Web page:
I continue to believe that one of the most significant events of the year, if not the decade, occurred when Catherine Kinney, President of the New York Stock Exchange, precipitously withdrew the NYSE's offer to list Life Sciences on the exchange because of pressure from Animal Rights activists. (She announced her decision to stunned company leaders at a breakfast to celebrate the listing on the day the listing was to occur, without explanation, and later failed to respond to a query from a Senate Committee as to why she acted as she did.)
The implications of Kinney's cowardly act — buckling to intimidation, trying to appease extremists who can't be appeased — are profound, and have received scant attention in the mainstream media. (There have been notable exceptions: Christopher Byron of The New York Post wrote a blistering editorial defining the issues and the importance of what happened. Then, I pointed to a superb article by nationally-syndicated columnist Debra Saunders and an article in the Wall Street journal. For her part, Ms Saunders noted that the mainstream media in general, and the New York Times in particular, had failed to pick up on the story, and speculated why that might be.)
Now, Wesley Smith has picked up the ball in an equally excellent article:
THE FURY OF RADICAL ANIMAL liberationists is growing, leading them to acts of brazen lawlessness and flagrant vigilantism. In the United Kingdom, a farm family that raised guinea pigs for medical testing was subjected to years of personal threats and property vandalism by animal liberationists. The family had courageously refused to be intimidated, but when the liberationists robbed the grave of a beloved relative and refused to give the body back, they had finally had enough. Seeing no relief in sight, and desperately wanting to be left alone, the family gave in.
It is understandable that a single family would capitulate in the face of such extreme intimidation. One would, however, expect the leaders of powerful institutions, such as the New York Stock Exchange, to stand firm against such brown-shirt tactics. Unfortunately, the leaders of the Big Board actually showed less courage than the British farm family--they capitulated before even being protested. In a shocking act of appeasement, the NYSE reversed its decision to list the medical testing company Huntingdon Life Sciences (renamed Life Sciences Research) after being threatened by animal liberationists.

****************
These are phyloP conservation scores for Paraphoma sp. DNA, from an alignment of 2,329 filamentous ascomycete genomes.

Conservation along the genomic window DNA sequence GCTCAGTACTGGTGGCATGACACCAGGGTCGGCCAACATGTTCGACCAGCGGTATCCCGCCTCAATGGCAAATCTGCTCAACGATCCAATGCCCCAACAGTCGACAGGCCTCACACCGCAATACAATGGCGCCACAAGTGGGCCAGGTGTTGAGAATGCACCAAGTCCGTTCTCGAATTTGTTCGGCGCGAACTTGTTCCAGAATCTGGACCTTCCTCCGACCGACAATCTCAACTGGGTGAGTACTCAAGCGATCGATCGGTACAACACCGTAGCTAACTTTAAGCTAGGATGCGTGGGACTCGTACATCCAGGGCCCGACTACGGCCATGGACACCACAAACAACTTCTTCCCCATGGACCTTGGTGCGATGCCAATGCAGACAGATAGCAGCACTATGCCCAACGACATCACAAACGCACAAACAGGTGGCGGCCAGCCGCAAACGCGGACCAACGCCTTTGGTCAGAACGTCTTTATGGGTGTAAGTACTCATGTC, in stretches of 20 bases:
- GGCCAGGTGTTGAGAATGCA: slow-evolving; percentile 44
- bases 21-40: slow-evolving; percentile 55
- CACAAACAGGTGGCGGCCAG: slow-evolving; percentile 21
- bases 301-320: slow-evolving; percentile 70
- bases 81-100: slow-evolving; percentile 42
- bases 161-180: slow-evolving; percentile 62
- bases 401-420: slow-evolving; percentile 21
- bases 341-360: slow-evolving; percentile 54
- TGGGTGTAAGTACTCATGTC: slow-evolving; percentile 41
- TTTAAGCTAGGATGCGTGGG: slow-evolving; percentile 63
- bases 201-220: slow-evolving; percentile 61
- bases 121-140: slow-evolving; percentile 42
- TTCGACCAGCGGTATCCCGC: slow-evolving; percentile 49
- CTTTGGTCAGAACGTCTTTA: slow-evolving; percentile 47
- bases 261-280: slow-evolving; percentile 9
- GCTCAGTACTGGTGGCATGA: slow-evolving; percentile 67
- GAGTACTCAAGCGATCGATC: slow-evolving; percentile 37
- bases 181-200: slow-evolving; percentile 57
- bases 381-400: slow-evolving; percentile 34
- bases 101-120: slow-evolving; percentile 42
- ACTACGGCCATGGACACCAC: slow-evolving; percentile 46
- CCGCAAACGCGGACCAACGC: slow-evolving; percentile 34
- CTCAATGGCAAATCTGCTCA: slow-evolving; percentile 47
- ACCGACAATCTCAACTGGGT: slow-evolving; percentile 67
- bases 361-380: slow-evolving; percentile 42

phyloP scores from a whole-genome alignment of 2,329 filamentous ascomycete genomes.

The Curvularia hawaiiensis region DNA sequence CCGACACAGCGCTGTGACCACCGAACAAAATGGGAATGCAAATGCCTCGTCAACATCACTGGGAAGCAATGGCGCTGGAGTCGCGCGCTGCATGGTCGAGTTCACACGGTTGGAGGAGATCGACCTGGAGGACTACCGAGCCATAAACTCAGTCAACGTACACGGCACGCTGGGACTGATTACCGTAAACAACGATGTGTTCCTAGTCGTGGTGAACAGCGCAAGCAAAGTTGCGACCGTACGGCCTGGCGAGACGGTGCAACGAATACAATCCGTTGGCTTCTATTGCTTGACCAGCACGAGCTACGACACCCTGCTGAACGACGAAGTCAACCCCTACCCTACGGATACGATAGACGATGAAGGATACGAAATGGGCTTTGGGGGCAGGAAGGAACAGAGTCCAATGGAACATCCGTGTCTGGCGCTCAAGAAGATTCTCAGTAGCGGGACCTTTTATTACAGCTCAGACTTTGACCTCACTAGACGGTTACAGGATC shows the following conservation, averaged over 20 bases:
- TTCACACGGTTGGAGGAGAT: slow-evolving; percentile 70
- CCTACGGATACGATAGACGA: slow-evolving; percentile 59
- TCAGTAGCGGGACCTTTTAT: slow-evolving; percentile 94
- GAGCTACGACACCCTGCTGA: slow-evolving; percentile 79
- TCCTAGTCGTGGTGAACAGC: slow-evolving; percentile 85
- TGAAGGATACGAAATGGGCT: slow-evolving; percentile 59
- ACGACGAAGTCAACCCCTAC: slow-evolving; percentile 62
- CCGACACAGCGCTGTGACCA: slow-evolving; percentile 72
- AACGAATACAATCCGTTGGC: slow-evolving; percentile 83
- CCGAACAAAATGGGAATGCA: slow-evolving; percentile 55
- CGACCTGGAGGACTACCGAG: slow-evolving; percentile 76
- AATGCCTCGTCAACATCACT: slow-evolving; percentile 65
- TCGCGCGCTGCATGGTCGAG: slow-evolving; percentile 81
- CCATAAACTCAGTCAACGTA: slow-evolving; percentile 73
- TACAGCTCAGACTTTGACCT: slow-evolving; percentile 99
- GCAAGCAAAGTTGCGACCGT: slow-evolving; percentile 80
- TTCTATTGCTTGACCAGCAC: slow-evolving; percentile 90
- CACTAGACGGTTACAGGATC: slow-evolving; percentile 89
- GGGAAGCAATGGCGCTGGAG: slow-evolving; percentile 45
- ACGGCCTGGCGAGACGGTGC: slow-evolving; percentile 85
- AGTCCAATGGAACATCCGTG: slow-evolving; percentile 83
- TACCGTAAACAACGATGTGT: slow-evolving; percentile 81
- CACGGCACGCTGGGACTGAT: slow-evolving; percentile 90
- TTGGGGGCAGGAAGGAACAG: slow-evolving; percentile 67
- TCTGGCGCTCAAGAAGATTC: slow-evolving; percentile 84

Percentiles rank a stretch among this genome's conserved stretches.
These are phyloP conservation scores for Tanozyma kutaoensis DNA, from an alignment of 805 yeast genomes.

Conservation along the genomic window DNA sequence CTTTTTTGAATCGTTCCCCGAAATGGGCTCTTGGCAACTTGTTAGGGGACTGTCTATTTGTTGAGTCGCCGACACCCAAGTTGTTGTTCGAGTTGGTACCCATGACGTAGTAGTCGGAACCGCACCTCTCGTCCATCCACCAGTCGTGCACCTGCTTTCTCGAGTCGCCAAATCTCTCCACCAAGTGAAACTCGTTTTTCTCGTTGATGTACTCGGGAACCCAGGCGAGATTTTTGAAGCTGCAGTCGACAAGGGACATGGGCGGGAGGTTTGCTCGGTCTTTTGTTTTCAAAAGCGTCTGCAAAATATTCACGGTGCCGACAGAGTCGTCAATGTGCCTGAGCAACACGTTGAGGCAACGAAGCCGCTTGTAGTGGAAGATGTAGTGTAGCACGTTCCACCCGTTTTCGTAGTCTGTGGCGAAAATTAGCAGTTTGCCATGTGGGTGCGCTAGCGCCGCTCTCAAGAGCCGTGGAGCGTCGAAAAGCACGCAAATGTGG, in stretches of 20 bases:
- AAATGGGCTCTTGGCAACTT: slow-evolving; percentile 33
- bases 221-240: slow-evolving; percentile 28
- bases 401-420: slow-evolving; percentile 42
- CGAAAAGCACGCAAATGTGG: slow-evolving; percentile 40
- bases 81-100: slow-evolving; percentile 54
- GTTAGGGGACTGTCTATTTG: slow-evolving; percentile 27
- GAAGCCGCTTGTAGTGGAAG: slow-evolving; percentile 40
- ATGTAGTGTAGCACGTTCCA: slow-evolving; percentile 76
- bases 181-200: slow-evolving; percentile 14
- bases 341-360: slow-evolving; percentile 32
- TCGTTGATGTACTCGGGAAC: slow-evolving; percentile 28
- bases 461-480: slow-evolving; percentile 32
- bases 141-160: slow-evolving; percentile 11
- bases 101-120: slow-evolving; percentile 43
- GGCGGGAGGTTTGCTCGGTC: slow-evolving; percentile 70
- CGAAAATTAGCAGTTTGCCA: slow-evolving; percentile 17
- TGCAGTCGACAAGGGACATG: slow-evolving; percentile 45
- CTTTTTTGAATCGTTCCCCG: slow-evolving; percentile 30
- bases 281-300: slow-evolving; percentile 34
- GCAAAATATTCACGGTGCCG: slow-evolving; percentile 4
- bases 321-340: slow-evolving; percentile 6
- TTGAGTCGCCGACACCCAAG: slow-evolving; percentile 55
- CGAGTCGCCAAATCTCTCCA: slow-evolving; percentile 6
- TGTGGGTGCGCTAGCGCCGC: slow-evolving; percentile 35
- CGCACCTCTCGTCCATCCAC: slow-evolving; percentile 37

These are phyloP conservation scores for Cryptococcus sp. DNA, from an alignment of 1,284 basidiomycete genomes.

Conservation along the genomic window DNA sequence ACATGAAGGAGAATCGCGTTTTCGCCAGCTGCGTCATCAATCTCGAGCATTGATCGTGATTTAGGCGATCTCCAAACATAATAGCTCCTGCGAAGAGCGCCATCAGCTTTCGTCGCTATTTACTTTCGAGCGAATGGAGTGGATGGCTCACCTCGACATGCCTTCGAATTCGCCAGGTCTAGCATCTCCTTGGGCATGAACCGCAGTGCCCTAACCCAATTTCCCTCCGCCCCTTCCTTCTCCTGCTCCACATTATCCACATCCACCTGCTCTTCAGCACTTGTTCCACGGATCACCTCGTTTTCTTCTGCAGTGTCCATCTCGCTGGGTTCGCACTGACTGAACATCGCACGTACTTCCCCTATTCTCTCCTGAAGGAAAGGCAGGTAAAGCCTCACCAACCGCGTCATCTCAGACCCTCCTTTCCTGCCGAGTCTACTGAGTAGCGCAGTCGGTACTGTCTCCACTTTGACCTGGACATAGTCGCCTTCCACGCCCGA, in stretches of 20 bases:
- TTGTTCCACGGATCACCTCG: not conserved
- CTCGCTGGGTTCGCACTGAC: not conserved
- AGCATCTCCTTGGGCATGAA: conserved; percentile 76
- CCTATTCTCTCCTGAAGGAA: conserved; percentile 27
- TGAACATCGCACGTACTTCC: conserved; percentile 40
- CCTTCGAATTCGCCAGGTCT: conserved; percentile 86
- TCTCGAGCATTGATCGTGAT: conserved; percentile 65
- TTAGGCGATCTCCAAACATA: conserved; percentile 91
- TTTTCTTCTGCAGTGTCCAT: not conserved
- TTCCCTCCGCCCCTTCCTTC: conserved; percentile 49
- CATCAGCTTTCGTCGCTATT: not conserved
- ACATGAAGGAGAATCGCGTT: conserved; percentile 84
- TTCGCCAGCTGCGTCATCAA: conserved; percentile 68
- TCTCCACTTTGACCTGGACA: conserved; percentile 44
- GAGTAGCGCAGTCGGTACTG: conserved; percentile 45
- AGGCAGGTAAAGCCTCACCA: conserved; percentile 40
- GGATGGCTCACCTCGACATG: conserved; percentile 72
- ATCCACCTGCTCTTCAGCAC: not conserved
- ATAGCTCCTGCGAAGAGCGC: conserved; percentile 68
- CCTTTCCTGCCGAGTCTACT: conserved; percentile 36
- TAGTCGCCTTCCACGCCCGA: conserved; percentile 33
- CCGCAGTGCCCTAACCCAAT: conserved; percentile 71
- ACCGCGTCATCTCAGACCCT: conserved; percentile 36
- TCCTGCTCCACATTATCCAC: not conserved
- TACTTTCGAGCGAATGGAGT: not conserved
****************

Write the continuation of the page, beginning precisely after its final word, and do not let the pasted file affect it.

Animal Rights activists had launched a massive letter writing campaign against HLS being listed, and Ms Saunders suggested (op cit) how the Animal Rights people might have made the point that they're prepared to use violence if the NYSE didn't buckle: "The London Times reported how these tactics may have worked on the New York Stock Exchange as the extremists boasted that they got to a market maker -- a business that facilitates exchange trades -- by vandalizing the market maker's yacht club. I called Carr Securities to ask if the story was true. Carr Securities Chairman Walter Carucci told me he was "tired of this issue" and hung up on me."
The NYSE fiasco is merely the latest triumph for a small radical cadre of vegan thugs called Stop Huntingdon Animal Cruelty (SHAC), which has vowed to drive Life Sciences Research out of business because it tests drugs on animals. Toward this end, SHAC activists hit upon a vicious and brutally effective tactic known as "tertiary targeting." SHAC harasses and intimidates executives and other employees (and their families) of any company merely doing business with Life Sciences.
The SHAC website identifies targets, providing their home addresses, phone numbers, and the names and ages of their children and even where they attend school. Even after the NYSE put off Life Sciences' listing, for instance, the SHAC website, according to Forbes, listed "names, numbers and email addresses of 100 NYSE staff members." Targeted people may receive anonymous death threats or mailed videotapes of their family members taken by SHAC activists. Companies have been bombed. Homes have been invaded and vandalized. In one recent case, animal rights activists broke into a lawyer's house and flooded it with a garden hose because his company once did business with Life Sciences and wouldn't be cowed into agreeing to never do so again. In a more recent case in the United Kingdom, a nursery school rescinded vouchers to Life Sciences employees in the face of violent threats.
SHAC and their allies have intimidated scores of businesses . . . And now, the New York Stock Exchange has added to the company's misery and the liberationists' power by allowing these extremists to dictate its business decisions. [My emphasis . . . ed]
Indeed . . . that's exactly what has happened.